How Serious Are Solicitation of Prostitution Charges in the State of Florida?
Posted on November 13, 2017 9:00 AM EST
Nearly 300 people were arrested in Central Florida during an undercover sting related to prostitution and human tracking. The majority of those arrested will be charged with Solicitation of Prostitution. The reason for the charge of the solicitation of a prostitute would be for responding to ads either fictitiously posted by law enforcement or by law enforcement responding to advertisements posted by actual prostitutes. The undercover sting, dubbed "Operation No Trick, No Treats", lasted six days and managed to lure 215 individuals from outside Polk County, where law enforcement conducted the investigation. Some of the visitors lived outside of the State of Florida, with one coming all the way from Oregon. The age range of those arrested was 16 years of age to 71.
This case raises a few important questions. How serious are solicitation charges? Is this a common crime in Florida? What should you do if you're arrested for this charge? Our Miami criminal lawyers
explore these issues and more below.
How Serious Is this Charge?
The reality is, the offense of solicitation of a prostitute is merely a first degree misdemeanor in the State of the Florida – it's just not the crime of the century. It very rarely lands a defendant in jail on the first occasion; however, the real-life ramifications of such an arrest can be life altering. Such an arrest can significantly impact professional licenses, marriages, and relationships with friends or family. Whether you are local or visiting from out of town on business or pleasure, it is highly recommended to stay off the back pages of local papers that advertise prostitution. Ads of this nature can also be found on the internet and should be avoided.
What to Do If You're Arrested for Solicitation of Prostitution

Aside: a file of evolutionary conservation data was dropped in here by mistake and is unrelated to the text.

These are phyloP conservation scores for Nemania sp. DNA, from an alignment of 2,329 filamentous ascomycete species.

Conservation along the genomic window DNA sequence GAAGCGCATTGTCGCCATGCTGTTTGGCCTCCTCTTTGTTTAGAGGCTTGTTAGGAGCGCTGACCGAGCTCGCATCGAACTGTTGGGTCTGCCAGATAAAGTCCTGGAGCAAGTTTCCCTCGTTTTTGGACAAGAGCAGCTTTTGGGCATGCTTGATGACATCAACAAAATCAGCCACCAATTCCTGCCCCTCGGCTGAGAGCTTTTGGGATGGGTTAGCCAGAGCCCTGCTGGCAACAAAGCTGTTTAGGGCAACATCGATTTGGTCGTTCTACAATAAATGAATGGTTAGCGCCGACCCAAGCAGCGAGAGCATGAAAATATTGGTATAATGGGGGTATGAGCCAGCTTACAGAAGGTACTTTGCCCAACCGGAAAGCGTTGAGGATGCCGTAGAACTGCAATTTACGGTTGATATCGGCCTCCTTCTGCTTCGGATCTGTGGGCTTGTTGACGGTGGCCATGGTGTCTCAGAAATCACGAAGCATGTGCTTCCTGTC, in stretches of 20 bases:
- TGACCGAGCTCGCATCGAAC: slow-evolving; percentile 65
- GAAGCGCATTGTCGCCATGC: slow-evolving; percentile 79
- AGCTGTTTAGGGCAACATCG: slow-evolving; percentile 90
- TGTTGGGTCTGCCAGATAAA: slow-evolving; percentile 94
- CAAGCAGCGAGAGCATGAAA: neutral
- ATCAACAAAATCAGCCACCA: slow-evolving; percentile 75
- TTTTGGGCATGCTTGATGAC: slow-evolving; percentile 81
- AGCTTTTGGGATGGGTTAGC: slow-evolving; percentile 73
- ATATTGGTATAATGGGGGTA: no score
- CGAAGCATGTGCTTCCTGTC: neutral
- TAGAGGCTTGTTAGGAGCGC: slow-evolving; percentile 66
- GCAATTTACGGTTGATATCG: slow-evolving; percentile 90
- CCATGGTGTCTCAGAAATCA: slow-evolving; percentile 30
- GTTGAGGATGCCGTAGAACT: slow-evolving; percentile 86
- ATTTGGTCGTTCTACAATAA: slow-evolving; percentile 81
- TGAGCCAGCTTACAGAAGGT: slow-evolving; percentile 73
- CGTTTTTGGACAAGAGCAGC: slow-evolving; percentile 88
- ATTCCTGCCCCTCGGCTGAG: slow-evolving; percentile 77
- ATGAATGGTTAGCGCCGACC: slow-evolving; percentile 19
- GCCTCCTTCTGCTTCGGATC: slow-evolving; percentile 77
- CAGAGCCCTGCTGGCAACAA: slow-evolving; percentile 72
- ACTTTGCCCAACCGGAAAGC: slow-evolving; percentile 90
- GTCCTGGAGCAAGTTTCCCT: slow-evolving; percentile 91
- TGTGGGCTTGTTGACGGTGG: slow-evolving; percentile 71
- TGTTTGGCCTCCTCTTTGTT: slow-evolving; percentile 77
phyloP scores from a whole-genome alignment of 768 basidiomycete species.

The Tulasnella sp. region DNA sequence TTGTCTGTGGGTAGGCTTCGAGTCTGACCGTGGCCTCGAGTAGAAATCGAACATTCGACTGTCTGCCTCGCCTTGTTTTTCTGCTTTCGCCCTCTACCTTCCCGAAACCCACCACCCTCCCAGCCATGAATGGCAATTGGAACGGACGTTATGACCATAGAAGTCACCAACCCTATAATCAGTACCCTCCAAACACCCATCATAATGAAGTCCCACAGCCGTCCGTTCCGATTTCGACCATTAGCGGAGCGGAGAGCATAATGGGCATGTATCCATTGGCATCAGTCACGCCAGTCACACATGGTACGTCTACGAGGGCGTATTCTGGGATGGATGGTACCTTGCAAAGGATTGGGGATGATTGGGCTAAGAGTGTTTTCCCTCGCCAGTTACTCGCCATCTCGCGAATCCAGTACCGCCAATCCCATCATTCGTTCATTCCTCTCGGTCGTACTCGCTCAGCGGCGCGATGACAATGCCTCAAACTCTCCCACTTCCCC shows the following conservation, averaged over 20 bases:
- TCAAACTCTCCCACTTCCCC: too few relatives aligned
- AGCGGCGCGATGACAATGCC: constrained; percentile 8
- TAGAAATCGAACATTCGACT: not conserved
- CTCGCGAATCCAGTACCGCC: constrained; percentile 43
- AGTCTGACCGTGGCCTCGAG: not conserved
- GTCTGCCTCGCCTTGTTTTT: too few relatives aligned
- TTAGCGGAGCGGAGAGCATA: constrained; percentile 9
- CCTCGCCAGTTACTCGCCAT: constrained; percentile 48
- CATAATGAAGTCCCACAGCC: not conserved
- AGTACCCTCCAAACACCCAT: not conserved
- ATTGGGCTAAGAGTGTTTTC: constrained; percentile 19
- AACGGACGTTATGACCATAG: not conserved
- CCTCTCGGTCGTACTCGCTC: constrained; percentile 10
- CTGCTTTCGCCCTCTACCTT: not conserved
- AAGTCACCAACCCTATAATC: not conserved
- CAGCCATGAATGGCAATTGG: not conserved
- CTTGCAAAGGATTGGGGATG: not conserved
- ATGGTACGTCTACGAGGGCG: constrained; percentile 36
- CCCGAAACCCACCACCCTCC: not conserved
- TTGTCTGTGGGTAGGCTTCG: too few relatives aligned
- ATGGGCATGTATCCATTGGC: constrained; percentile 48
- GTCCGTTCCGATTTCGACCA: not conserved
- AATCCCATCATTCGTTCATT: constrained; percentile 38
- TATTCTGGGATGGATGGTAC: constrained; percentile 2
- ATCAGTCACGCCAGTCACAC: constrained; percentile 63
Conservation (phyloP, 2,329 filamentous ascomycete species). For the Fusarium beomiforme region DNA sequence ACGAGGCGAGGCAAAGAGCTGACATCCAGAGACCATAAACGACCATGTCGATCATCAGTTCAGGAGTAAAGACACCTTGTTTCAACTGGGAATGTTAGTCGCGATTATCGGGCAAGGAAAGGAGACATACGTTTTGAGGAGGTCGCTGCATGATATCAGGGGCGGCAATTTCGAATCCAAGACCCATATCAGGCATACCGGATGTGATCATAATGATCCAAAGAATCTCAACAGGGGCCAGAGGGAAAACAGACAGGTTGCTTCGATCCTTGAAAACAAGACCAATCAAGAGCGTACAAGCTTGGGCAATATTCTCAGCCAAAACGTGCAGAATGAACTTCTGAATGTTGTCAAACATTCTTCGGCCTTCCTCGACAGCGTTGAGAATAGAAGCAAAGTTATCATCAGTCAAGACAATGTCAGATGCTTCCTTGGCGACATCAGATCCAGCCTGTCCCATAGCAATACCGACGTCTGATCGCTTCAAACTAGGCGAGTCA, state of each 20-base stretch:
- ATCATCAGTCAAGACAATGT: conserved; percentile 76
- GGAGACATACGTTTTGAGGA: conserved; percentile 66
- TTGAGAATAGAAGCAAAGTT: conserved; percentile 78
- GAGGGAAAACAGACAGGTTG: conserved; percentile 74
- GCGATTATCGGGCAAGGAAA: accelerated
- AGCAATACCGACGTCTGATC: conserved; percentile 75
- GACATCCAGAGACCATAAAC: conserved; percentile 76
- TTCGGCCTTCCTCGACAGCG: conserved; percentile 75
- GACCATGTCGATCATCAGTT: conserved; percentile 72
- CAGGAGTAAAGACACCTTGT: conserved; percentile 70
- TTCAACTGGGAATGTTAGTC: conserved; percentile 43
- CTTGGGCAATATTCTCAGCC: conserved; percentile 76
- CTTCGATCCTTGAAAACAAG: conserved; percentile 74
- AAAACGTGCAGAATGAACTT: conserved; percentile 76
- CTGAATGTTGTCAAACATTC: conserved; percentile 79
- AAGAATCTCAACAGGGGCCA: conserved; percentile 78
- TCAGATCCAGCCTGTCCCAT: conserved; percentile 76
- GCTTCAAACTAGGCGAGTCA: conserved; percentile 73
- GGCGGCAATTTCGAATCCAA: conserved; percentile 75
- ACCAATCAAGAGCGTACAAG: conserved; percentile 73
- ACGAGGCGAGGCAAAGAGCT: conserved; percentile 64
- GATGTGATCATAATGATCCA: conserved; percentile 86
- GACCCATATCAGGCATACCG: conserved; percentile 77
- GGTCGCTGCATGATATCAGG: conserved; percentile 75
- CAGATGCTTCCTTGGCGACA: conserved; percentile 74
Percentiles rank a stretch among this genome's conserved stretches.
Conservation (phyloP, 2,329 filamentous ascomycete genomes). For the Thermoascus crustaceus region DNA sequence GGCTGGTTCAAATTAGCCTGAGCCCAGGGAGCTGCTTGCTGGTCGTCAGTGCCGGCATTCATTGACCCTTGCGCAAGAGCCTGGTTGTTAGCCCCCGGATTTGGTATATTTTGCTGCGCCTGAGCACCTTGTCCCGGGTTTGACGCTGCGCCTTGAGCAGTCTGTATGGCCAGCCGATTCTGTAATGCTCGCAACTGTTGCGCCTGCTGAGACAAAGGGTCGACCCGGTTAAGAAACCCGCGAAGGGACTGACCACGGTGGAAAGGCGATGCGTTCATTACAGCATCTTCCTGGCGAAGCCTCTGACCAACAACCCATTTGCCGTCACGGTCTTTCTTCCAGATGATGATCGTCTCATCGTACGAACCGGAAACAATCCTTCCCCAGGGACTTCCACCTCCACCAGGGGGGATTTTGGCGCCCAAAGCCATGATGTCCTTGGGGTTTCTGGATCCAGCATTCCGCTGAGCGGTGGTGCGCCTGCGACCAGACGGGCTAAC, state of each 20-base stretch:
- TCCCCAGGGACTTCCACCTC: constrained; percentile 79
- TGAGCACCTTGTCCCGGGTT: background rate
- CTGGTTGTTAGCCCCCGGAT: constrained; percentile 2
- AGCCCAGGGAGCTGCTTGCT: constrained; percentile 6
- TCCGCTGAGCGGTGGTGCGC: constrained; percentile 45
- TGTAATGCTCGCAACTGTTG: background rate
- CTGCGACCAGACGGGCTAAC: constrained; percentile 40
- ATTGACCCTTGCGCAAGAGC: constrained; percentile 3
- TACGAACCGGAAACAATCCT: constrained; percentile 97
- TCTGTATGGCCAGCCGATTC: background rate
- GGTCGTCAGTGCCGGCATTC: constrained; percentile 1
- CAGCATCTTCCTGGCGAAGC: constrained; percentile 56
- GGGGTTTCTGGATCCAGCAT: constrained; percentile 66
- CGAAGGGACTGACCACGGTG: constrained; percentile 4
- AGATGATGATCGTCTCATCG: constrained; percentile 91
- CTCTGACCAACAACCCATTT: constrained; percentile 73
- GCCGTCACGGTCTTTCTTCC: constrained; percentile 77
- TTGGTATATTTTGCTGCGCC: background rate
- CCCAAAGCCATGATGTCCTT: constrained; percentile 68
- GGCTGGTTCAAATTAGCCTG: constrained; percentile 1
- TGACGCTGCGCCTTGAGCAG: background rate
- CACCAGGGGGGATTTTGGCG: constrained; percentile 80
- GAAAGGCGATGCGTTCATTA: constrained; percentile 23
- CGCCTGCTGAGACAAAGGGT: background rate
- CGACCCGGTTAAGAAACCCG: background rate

If an individual is arrested and charged for the solicitation of a prostitute, he or she will either receive a short probationary term or be enrolled in the pre-trial intervention program (PTI). PTI is the better route if the evidence is strong in a particular case, as the charge will be dismissed in six to twelve months as long as the defendant complies with the conditions of the program. Some of the conditions that may be required to successfully complete the program are community service hours, AIDS testing, and classes, possibly values classes. Of course, some cases can be fought and won depending on the alleged evidence secured by law enforcement.
How Does Human Trafficking Relate to This?
While prostitution is an age-old offense, human trafficking is a fairly new offense being charged both in state and federal courts. Holding individuals against their will who are forced to commit prostitution is a very grave offense, and will subject persons involved in such an offense to years in prison. Forcing someone to commit prostitution while held by threats or actual physical harm is a guaranteed prison sentence for someone convicted or entering a plea to such an offense. The actual length of the prison sentence will be determined by the age of the victim and the manner in which the victim was held against his or her will.
Legislators' Views on Human Trafficking
Legislators hold human trafficking akin to modern day slavery, which will not be tolerated. The likelihood of obtaining a bond for such an offense is minimal, but if a bond is set, the cost of getting released will be astronomical. Bonds set in human trafficking cases are often set at hundreds of thousands up to a couple of million dollars. Whether a person a charged with the relatively minor offense of solicitation or hit by the bombshell of a human trafficking offense, it is wise to seek the advice and representation of an experienced criminal lawyer with years of experience in defending sex offenses like those mentioned above. Contact Donet, McMillan & Trontz at (305) 396-3982 for more information.
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